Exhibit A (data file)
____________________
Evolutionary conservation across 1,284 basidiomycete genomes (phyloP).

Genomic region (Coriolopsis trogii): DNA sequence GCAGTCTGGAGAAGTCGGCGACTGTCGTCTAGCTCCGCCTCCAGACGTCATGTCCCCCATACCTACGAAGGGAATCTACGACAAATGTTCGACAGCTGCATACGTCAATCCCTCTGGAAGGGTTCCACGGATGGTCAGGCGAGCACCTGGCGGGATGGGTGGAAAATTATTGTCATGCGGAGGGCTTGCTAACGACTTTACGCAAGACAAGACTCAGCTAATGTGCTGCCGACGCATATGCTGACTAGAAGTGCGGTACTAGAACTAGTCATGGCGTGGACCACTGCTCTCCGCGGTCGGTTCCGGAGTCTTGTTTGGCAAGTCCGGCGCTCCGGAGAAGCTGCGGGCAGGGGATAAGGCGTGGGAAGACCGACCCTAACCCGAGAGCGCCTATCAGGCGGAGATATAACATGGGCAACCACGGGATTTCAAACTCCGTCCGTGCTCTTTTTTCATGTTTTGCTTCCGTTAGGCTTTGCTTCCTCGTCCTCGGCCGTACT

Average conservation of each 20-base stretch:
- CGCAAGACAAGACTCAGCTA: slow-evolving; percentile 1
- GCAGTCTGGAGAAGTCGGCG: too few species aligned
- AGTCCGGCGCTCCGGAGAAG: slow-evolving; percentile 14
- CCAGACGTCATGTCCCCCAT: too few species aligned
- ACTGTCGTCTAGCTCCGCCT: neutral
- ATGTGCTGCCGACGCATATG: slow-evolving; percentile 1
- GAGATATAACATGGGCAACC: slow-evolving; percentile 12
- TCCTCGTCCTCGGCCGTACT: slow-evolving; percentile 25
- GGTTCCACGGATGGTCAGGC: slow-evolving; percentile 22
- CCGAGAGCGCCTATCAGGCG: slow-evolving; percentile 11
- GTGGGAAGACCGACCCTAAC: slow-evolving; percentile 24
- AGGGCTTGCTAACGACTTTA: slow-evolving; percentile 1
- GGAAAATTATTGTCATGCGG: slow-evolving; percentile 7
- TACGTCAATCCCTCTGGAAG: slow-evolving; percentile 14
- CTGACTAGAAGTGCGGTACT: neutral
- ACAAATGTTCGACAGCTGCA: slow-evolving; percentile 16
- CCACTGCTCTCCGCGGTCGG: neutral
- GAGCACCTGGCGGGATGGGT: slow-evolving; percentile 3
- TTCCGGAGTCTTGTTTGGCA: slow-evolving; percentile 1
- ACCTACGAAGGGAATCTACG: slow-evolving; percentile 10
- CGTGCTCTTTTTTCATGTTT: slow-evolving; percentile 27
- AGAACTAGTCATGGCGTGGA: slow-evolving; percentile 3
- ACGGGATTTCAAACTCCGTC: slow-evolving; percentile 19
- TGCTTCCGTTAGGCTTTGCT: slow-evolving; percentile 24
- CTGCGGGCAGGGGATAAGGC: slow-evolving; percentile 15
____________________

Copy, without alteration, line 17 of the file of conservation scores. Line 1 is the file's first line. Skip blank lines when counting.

- TACGTCAATCCCTCTGGAAG: slow-evolving; percentile 14